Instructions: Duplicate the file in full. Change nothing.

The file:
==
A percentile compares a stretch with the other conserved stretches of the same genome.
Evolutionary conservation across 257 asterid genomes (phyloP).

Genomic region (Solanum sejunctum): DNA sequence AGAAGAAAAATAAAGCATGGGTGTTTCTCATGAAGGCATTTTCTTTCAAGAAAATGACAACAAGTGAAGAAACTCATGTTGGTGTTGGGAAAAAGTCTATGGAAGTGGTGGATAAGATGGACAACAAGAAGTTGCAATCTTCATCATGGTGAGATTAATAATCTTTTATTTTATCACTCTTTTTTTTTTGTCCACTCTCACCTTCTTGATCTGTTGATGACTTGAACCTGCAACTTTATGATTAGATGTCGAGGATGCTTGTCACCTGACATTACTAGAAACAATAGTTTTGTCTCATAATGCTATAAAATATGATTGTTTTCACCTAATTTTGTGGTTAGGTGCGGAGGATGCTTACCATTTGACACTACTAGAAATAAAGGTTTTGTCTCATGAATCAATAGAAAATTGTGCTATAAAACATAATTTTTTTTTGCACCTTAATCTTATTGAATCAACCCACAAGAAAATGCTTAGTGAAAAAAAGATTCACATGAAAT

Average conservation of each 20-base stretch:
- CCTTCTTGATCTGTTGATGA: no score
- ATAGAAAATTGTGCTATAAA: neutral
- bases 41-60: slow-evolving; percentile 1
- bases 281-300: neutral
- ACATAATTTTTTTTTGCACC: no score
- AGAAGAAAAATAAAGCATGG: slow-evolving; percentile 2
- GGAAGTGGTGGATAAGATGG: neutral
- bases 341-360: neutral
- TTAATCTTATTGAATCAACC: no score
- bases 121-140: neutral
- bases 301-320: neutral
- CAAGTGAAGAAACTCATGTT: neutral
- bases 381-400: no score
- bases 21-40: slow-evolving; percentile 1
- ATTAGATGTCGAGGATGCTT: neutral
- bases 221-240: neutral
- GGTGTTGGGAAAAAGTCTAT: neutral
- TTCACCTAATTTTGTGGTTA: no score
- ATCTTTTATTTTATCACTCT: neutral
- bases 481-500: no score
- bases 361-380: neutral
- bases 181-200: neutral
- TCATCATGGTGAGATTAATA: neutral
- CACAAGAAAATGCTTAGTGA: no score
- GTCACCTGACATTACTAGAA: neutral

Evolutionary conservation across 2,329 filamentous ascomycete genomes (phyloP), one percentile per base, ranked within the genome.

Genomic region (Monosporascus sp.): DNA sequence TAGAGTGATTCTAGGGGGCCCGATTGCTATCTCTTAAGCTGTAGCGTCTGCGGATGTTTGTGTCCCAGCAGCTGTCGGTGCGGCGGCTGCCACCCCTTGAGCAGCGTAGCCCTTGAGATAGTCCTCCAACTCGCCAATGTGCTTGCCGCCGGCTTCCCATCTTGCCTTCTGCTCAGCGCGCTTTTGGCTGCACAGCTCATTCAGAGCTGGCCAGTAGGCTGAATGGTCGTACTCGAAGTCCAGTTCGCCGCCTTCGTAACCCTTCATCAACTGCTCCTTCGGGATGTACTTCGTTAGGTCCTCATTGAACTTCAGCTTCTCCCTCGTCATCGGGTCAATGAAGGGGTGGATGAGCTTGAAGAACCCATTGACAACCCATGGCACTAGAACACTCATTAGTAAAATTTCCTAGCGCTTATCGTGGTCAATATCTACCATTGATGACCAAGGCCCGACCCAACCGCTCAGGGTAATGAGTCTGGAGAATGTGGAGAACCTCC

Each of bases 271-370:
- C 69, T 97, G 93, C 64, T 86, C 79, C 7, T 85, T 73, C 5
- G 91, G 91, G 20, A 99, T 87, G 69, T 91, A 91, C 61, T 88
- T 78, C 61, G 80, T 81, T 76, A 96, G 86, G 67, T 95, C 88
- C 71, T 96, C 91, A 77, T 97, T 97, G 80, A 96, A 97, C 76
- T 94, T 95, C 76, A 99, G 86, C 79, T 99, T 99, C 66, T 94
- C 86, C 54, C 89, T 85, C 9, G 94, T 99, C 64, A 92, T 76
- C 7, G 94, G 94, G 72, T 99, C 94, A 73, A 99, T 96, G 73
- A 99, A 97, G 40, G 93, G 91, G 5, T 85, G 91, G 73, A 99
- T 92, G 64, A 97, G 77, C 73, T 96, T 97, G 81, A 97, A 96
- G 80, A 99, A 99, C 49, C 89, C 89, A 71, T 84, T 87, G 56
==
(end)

A percentile compares a stretch with the other conserved stretches of the same genome.
Evolutionary conservation across 257 asterid genomes (phyloP).

Genomic region (Solanum sejunctum): DNA sequence AGAAGAAAAATAAAGCATGGGTGTTTCTCATGAAGGCATTTTCTTTCAAGAAAATGACAACAAGTGAAGAAACTCATGTTGGTGTTGGGAAAAAGTCTATGGAAGTGGTGGATAAGATGGACAACAAGAAGTTGCAATCTTCATCATGGTGAGATTAATAATCTTTTATTTTATCACTCTTTTTTTTTTGTCCACTCTCACCTTCTTGATCTGTTGATGACTTGAACCTGCAACTTTATGATTAGATGTCGAGGATGCTTGTCACCTGACATTACTAGAAACAATAGTTTTGTCTCATAATGCTATAAAATATGATTGTTTTCACCTAATTTTGTGGTTAGGTGCGGAGGATGCTTACCATTTGACACTACTAGAAATAAAGGTTTTGTCTCATGAATCAATAGAAAATTGTGCTATAAAACATAATTTTTTTTTGCACCTTAATCTTATTGAATCAACCCACAAGAAAATGCTTAGTGAAAAAAAGATTCACATGAAAT

Average conservation of each 20-base stretch:
- CCTTCTTGATCTGTTGATGA: no score
- ATAGAAAATTGTGCTATAAA: neutral
- bases 41-60: slow-evolving; percentile 1
- bases 281-300: neutral
- ACATAATTTTTTTTTGCACC: no score
- AGAAGAAAAATAAAGCATGG: slow-evolving; percentile 2
- GGAAGTGGTGGATAAGATGG: neutral
- bases 341-360: neutral
- TTAATCTTATTGAATCAACC: no score
- bases 121-140: neutral
- bases 301-320: neutral
- CAAGTGAAGAAACTCATGTT: neutral
- bases 381-400: no score
- bases 21-40: slow-evolving; percentile 1
- ATTAGATGTCGAGGATGCTT: neutral
- bases 221-240: neutral
- GGTGTTGGGAAAAAGTCTAT: neutral
- TTCACCTAATTTTGTGGTTA: no score
- ATCTTTTATTTTATCACTCT: neutral
- bases 481-500: no score
- bases 361-380: neutral
- bases 181-200: neutral
- TCATCATGGTGAGATTAATA: neutral
- CACAAGAAAATGCTTAGTGA: no score
- GTCACCTGACATTACTAGAA: neutral

Evolutionary conservation across 2,329 filamentous ascomycete genomes (phyloP), one percentile per base, ranked within the genome.

Genomic region (Monosporascus sp.): DNA sequence TAGAGTGATTCTAGGGGGCCCGATTGCTATCTCTTAAGCTGTAGCGTCTGCGGATGTTTGTGTCCCAGCAGCTGTCGGTGCGGCGGCTGCCACCCCTTGAGCAGCGTAGCCCTTGAGATAGTCCTCCAACTCGCCAATGTGCTTGCCGCCGGCTTCCCATCTTGCCTTCTGCTCAGCGCGCTTTTGGCTGCACAGCTCATTCAGAGCTGGCCAGTAGGCTGAATGGTCGTACTCGAAGTCCAGTTCGCCGCCTTCGTAACCCTTCATCAACTGCTCCTTCGGGATGTACTTCGTTAGGTCCTCATTGAACTTCAGCTTCTCCCTCGTCATCGGGTCAATGAAGGGGTGGATGAGCTTGAAGAACCCATTGACAACCCATGGCACTAGAACACTCATTAGTAAAATTTCCTAGCGCTTATCGTGGTCAATATCTACCATTGATGACCAAGGCCCGACCCAACCGCTCAGGGTAATGAGTCTGGAGAATGTGGAGAACCTCC

Each of bases 271-370:
- C 69, T 97, G 93, C 64, T 86, C 79, C 7, T 85, T 73, C 5
- G 91, G 91, G 20, A 99, T 87, G 69, T 91, A 91, C 61, T 88
- T 78, C 61, G 80, T 81, T 76, A 96, G 86, G 67, T 95, C 88
- C 71, T 96, C 91, A 77, T 97, T 97, G 80, A 96, A 97, C 76
- T 94, T 95, C 76, A 99, G 86, C 79, T 99, T 99, C 66, T 94
- C 86, C 54, C 89, T 85, C 9, G 94, T 99, C 64, A 92, T 76
- C 7, G 94, G 94, G 72, T 99, C 94, A 73, A 99, T 96, G 73
- A 99, A 97, G 40, G 93, G 91, G 5, T 85, G 91, G 73, A 99
- T 92, G 64, A 97, G 77, C 73, T 96, T 97, G 81, A 97, A 96
- G 80, A 99, A 99, C 49, C 89, C 89, A 71, T 84, T 87, G 56